By and by when it was stillest, that nigger’s head was poked in at the door again, and he said his Marse Brace was getting powerful uneasy about Marse Jubiter, which hadn’t come home yet, and would Marse Silas please—He was looking at Uncle Silas, and he stopped there, like the rest of his words was froze; for Uncle Silas he rose up shaky and steadied himself leaning his fingers on the table, and he was panting, and his eyes was set on the nigger, and he kept swallowing, and put his other hand up to his throat a couple of times, and at last he got his words started, and says:
“Does he—does he—think—what does he think! Tell him—tell him—” Then he sunk down in his chair limp and weak, and says, so as you could hardly hear him: “Go away—go away!”
The nigger looked scared and cleared out, and we all felt—well, I don’t know how we felt, but it was awful, with the old man panting there, and his eyes set and looking like a person that was dying. None of us could budge; but Benny she slid around soft, with her tears running down, and stood by his side, and nestled his old gray head up against her and begun to stroke it and pet it with her hands, and nodded to us to go away, and we done it, going out very quiet, like the dead was there.
Me and Tom struck out for the woods mighty solemn, and saying how different it was now to what it was last summer when we was here and everything was so peaceful and happy and everybody thought so much of Uncle Silas, and he was so cheerful and simple-hearted and pudd’n-headed and good—and now look at him. If he hadn’t lost his mind he wasn’t muck short of it. That was what we allowed.
It was a most lovely day now, and bright and sunshiny; and the further and further we went over the hills towards the prairie the lovelier and lovelier the trees and flowers got to be and the more it seemed strange and somehow wrong that there had to be trouble in such a world as this. And then all of a sudden I catched my breath and grabbed Tom’s arm, and all my livers and lungs and things fell down into my legs.
“There it is!” I says. We jumped back behind a bush shivering, and Tom says:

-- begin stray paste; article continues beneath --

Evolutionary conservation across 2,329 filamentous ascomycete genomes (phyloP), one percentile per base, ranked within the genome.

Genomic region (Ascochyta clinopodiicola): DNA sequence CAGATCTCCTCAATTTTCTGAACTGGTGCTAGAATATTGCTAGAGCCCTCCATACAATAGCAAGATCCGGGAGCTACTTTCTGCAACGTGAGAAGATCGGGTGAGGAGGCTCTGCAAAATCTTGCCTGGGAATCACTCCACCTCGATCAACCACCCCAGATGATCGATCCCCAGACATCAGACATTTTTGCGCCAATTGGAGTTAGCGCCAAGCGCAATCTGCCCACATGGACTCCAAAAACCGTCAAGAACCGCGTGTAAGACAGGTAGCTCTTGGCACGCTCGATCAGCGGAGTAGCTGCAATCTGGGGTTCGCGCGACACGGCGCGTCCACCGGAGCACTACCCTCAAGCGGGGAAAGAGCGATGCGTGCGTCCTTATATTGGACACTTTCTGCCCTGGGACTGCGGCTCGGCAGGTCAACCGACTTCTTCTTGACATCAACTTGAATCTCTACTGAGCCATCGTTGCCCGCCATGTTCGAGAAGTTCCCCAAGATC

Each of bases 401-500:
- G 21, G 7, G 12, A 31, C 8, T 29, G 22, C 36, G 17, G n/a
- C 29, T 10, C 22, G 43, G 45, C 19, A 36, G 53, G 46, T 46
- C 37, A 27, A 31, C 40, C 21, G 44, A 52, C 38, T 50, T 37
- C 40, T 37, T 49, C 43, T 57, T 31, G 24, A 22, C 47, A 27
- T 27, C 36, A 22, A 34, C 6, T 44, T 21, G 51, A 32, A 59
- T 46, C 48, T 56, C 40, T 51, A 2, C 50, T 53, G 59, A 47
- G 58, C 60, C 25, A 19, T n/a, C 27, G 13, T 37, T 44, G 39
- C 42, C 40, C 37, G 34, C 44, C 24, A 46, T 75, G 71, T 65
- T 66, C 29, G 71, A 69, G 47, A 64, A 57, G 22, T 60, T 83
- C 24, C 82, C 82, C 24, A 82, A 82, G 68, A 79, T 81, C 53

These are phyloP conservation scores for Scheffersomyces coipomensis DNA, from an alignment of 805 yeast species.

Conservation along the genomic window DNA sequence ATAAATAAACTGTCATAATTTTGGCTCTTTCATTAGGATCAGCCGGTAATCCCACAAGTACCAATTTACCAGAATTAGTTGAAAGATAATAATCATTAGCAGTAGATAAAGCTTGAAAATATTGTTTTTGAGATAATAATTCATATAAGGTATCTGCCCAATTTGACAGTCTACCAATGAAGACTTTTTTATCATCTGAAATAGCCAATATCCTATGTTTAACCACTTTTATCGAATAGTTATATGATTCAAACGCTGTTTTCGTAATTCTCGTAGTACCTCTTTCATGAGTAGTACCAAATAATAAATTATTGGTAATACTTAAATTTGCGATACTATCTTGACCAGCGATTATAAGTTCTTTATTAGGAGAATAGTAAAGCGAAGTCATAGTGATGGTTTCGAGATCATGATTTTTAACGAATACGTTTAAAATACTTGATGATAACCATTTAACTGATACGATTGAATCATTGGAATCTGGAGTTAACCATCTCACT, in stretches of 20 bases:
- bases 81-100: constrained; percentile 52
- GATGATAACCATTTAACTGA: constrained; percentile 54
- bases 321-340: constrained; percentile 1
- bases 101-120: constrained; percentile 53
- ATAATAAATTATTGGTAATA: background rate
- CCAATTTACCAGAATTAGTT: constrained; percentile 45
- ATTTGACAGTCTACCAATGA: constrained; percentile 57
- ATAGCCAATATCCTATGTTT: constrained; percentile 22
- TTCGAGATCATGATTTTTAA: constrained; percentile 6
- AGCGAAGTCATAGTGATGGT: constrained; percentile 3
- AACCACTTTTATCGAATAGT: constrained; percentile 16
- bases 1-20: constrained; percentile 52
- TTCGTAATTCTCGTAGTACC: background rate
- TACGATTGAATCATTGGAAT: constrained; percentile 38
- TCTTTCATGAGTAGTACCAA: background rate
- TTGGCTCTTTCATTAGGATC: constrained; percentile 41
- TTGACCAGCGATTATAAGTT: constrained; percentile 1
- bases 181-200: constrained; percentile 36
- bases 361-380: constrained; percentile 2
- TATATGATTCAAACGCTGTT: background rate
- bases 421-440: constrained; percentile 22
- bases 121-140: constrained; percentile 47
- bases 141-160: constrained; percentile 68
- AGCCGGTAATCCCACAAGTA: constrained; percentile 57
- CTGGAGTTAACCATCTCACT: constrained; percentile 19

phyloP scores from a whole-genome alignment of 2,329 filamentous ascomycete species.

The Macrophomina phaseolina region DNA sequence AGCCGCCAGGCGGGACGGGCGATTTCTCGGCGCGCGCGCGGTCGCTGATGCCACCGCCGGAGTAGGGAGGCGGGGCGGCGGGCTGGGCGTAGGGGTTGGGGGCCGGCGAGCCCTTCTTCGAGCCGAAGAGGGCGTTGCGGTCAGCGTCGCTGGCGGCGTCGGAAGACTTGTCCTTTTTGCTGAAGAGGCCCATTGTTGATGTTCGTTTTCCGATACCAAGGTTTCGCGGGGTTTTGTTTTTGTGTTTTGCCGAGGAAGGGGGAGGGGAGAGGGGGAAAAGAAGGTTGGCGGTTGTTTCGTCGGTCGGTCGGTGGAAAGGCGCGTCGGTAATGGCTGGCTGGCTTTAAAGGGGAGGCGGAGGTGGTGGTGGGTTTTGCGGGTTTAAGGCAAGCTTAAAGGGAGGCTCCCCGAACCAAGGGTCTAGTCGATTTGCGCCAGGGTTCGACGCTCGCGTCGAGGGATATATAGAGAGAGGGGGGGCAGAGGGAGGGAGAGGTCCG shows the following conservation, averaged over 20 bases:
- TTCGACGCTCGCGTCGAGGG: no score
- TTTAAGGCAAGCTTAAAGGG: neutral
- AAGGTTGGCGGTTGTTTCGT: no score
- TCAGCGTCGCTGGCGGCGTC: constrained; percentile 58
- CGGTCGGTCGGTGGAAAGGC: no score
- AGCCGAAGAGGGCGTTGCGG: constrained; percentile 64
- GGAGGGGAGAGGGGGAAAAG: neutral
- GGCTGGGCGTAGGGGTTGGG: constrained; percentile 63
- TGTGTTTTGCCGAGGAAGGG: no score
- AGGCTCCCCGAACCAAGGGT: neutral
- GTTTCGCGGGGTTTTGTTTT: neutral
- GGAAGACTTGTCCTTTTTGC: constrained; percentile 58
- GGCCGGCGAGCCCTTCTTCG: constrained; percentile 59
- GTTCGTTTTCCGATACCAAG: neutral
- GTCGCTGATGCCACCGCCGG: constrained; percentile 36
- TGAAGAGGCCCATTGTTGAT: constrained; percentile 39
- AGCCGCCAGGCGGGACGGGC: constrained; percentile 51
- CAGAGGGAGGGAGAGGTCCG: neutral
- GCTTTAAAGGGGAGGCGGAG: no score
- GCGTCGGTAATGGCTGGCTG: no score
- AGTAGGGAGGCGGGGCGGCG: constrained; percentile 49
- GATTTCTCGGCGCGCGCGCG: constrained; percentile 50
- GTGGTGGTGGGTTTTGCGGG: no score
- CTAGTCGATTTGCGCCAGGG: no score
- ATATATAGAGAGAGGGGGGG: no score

“‘Sh!—don’t make a noise.”
It was setting on a log right in the edge of a little prairie, thinking. I tried to get Tom to come away, but he wouldn’t, and I dasn’t budge by myself. He said we mightn’t ever get another chance to see one, and he was going to look his fill at this one if he died for it. So I looked too, though it give me the fan-tods to do it. Tom he had to talk, but he talked low. He says:
“Poor Jakey, it’s got all its things on, just as he said he would. Now you see what we wasn’t certain about—its hair. It’s not long now the way it was: it’s got it cropped close to its head, the way he said he would. Huck, I never see anything look any more naturaler than what It does.”
“Nor I neither,” I says; “I’d recognize it anywheres.”
“So would I. It looks perfectly solid and genuwyne, just the way it done before it died.”
So we kept a-gazing. Pretty soon Tom says:
“Huck, there’s something mighty curious about this one, don’t you know? It oughtn’t to be going around in the daytime.”
“That’s so, Tom—I never heard the like of it before.”
“No, sir, they don’t ever come out only at night—and then not till after twelve. There’s something wrong about this one, now you mark my words. I don’t believe it’s got any right to be around in the daytime. But don’t it look natural! Jake was going to play deef and dumb here, so the neighbors wouldn’t know his voice. Do you reckon it would do that if we was to holler at it?”
“Lordy, Tom, don’t talk so! If you was to holler at it I’d die in my tracks.”
“Don’t you worry, I ain’t going to holler at it. Look, Huck, it’s a-scratching its head—don’t you see?”
“Well, what of it?”
“Why, this. What’s the sense of it scratching its head? There ain’t anything there to itch; its head is made out of fog or something like that, and can’t itch. A fog can’t itch; any fool knows that.”
“Well, then, if it don’t itch and can’t itch, what in the nation is it scratching it for? Ain’t it just habit, don’t you reckon?”
“No, sir, I don’t. I ain’t a bit satisfied about the way this one acts. I’ve a blame good notion it’s a bogus one—I have, as sure as I’m a-sitting here. Because, if it—Huck!”